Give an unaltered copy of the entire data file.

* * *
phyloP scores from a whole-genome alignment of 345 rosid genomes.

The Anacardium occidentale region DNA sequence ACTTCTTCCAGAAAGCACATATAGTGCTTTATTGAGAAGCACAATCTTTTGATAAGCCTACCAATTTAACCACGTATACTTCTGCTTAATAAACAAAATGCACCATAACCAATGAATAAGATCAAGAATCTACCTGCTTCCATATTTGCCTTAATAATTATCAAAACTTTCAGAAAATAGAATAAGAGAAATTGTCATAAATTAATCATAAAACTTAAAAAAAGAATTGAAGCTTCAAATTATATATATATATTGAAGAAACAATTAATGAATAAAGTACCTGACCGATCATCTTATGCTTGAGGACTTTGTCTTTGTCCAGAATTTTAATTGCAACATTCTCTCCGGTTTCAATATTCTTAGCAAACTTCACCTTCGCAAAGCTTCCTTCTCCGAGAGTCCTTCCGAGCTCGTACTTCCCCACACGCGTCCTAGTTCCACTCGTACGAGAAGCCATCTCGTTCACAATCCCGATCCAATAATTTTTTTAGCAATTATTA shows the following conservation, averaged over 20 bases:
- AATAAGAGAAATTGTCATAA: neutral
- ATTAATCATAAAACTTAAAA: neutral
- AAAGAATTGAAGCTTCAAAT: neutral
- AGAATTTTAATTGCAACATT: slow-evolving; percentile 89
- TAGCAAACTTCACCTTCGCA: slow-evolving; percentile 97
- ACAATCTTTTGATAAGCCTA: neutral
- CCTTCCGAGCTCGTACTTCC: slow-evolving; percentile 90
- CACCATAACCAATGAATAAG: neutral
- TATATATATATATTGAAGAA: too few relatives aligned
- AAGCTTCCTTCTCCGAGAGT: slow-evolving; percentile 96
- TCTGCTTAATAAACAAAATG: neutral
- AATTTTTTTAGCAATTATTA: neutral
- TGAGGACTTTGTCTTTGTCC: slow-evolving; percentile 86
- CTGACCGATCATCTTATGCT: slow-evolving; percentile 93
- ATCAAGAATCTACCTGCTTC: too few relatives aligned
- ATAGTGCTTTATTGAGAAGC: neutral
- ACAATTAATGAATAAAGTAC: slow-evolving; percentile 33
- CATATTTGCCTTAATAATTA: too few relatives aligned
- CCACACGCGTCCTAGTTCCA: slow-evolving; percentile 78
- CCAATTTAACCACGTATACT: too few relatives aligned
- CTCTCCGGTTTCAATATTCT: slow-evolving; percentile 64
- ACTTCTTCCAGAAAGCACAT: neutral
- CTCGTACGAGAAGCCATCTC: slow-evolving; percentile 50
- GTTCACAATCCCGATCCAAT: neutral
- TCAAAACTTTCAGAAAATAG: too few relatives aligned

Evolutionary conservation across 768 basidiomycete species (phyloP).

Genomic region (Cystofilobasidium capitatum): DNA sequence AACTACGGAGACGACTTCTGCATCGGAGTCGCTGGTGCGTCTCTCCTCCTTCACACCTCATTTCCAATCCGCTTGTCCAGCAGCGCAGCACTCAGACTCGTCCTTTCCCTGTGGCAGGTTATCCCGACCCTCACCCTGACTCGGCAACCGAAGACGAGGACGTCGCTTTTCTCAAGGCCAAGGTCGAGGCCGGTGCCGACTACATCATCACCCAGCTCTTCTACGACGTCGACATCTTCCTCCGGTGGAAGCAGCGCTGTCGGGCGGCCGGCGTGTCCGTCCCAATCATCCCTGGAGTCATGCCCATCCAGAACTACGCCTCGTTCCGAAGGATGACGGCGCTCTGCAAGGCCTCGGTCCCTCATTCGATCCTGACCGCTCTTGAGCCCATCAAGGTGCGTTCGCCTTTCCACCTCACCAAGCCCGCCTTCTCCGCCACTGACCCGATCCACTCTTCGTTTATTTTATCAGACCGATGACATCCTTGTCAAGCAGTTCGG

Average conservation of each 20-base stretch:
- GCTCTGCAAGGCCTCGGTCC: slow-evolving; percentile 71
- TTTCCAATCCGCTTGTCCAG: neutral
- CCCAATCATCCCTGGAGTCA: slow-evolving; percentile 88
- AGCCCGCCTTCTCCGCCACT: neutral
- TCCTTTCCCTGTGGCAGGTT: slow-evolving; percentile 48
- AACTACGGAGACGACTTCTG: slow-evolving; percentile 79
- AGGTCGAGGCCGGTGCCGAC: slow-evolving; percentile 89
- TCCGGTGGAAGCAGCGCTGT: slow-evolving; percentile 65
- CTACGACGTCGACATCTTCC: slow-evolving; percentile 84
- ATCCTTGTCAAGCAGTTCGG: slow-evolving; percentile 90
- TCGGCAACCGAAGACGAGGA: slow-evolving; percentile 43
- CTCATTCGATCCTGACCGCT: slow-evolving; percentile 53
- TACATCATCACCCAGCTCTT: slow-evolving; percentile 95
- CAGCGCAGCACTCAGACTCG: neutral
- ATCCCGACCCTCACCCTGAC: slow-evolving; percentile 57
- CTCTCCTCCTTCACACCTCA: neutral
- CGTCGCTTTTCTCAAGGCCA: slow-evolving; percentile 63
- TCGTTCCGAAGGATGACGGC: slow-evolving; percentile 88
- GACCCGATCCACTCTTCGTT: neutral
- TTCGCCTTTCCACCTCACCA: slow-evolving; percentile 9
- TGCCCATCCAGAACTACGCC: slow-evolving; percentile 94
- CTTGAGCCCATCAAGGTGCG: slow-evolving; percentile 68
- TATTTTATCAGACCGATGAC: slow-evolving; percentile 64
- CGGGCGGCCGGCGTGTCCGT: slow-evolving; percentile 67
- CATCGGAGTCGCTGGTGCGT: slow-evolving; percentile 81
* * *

phyloP scores from a whole-genome alignment of 345 rosid genomes.

The Anacardium occidentale region DNA sequence ACTTCTTCCAGAAAGCACATATAGTGCTTTATTGAGAAGCACAATCTTTTGATAAGCCTACCAATTTAACCACGTATACTTCTGCTTAATAAACAAAATGCACCATAACCAATGAATAAGATCAAGAATCTACCTGCTTCCATATTTGCCTTAATAATTATCAAAACTTTCAGAAAATAGAATAAGAGAAATTGTCATAAATTAATCATAAAACTTAAAAAAAGAATTGAAGCTTCAAATTATATATATATATTGAAGAAACAATTAATGAATAAAGTACCTGACCGATCATCTTATGCTTGAGGACTTTGTCTTTGTCCAGAATTTTAATTGCAACATTCTCTCCGGTTTCAATATTCTTAGCAAACTTCACCTTCGCAAAGCTTCCTTCTCCGAGAGTCCTTCCGAGCTCGTACTTCCCCACACGCGTCCTAGTTCCACTCGTACGAGAAGCCATCTCGTTCACAATCCCGATCCAATAATTTTTTTAGCAATTATTA shows the following conservation, averaged over 20 bases:
- AATAAGAGAAATTGTCATAA: neutral
- ATTAATCATAAAACTTAAAA: neutral
- AAAGAATTGAAGCTTCAAAT: neutral
- AGAATTTTAATTGCAACATT: slow-evolving; percentile 89
- TAGCAAACTTCACCTTCGCA: slow-evolving; percentile 97
- ACAATCTTTTGATAAGCCTA: neutral
- CCTTCCGAGCTCGTACTTCC: slow-evolving; percentile 90
- CACCATAACCAATGAATAAG: neutral
- TATATATATATATTGAAGAA: too few relatives aligned
- AAGCTTCCTTCTCCGAGAGT: slow-evolving; percentile 96
- TCTGCTTAATAAACAAAATG: neutral
- AATTTTTTTAGCAATTATTA: neutral
- TGAGGACTTTGTCTTTGTCC: slow-evolving; percentile 86
- CTGACCGATCATCTTATGCT: slow-evolving; percentile 93
- ATCAAGAATCTACCTGCTTC: too few relatives aligned
- ATAGTGCTTTATTGAGAAGC: neutral
- ACAATTAATGAATAAAGTAC: slow-evolving; percentile 33
- CATATTTGCCTTAATAATTA: too few relatives aligned
- CCACACGCGTCCTAGTTCCA: slow-evolving; percentile 78
- CCAATTTAACCACGTATACT: too few relatives aligned
- CTCTCCGGTTTCAATATTCT: slow-evolving; percentile 64
- ACTTCTTCCAGAAAGCACAT: neutral
- CTCGTACGAGAAGCCATCTC: slow-evolving; percentile 50
- GTTCACAATCCCGATCCAAT: neutral
- TCAAAACTTTCAGAAAATAG: too few relatives aligned

Evolutionary conservation across 768 basidiomycete species (phyloP).

Genomic region (Cystofilobasidium capitatum): DNA sequence AACTACGGAGACGACTTCTGCATCGGAGTCGCTGGTGCGTCTCTCCTCCTTCACACCTCATTTCCAATCCGCTTGTCCAGCAGCGCAGCACTCAGACTCGTCCTTTCCCTGTGGCAGGTTATCCCGACCCTCACCCTGACTCGGCAACCGAAGACGAGGACGTCGCTTTTCTCAAGGCCAAGGTCGAGGCCGGTGCCGACTACATCATCACCCAGCTCTTCTACGACGTCGACATCTTCCTCCGGTGGAAGCAGCGCTGTCGGGCGGCCGGCGTGTCCGTCCCAATCATCCCTGGAGTCATGCCCATCCAGAACTACGCCTCGTTCCGAAGGATGACGGCGCTCTGCAAGGCCTCGGTCCCTCATTCGATCCTGACCGCTCTTGAGCCCATCAAGGTGCGTTCGCCTTTCCACCTCACCAAGCCCGCCTTCTCCGCCACTGACCCGATCCACTCTTCGTTTATTTTATCAGACCGATGACATCCTTGTCAAGCAGTTCGG

Average conservation of each 20-base stretch:
- GCTCTGCAAGGCCTCGGTCC: slow-evolving; percentile 71
- TTTCCAATCCGCTTGTCCAG: neutral
- CCCAATCATCCCTGGAGTCA: slow-evolving; percentile 88
- AGCCCGCCTTCTCCGCCACT: neutral
- TCCTTTCCCTGTGGCAGGTT: slow-evolving; percentile 48
- AACTACGGAGACGACTTCTG: slow-evolving; percentile 79
- AGGTCGAGGCCGGTGCCGAC: slow-evolving; percentile 89
- TCCGGTGGAAGCAGCGCTGT: slow-evolving; percentile 65
- CTACGACGTCGACATCTTCC: slow-evolving; percentile 84
- ATCCTTGTCAAGCAGTTCGG: slow-evolving; percentile 90
- TCGGCAACCGAAGACGAGGA: slow-evolving; percentile 43
- CTCATTCGATCCTGACCGCT: slow-evolving; percentile 53
- TACATCATCACCCAGCTCTT: slow-evolving; percentile 95
- CAGCGCAGCACTCAGACTCG: neutral
- ATCCCGACCCTCACCCTGAC: slow-evolving; percentile 57
- CTCTCCTCCTTCACACCTCA: neutral
- CGTCGCTTTTCTCAAGGCCA: slow-evolving; percentile 63
- TCGTTCCGAAGGATGACGGC: slow-evolving; percentile 88
- GACCCGATCCACTCTTCGTT: neutral
- TTCGCCTTTCCACCTCACCA: slow-evolving; percentile 9
- TGCCCATCCAGAACTACGCC: slow-evolving; percentile 94
- CTTGAGCCCATCAAGGTGCG: slow-evolving; percentile 68
- TATTTTATCAGACCGATGAC: slow-evolving; percentile 64
- CGGGCGGCCGGCGTGTCCGT: slow-evolving; percentile 67
- CATCGGAGTCGCTGGTGCGT: slow-evolving; percentile 81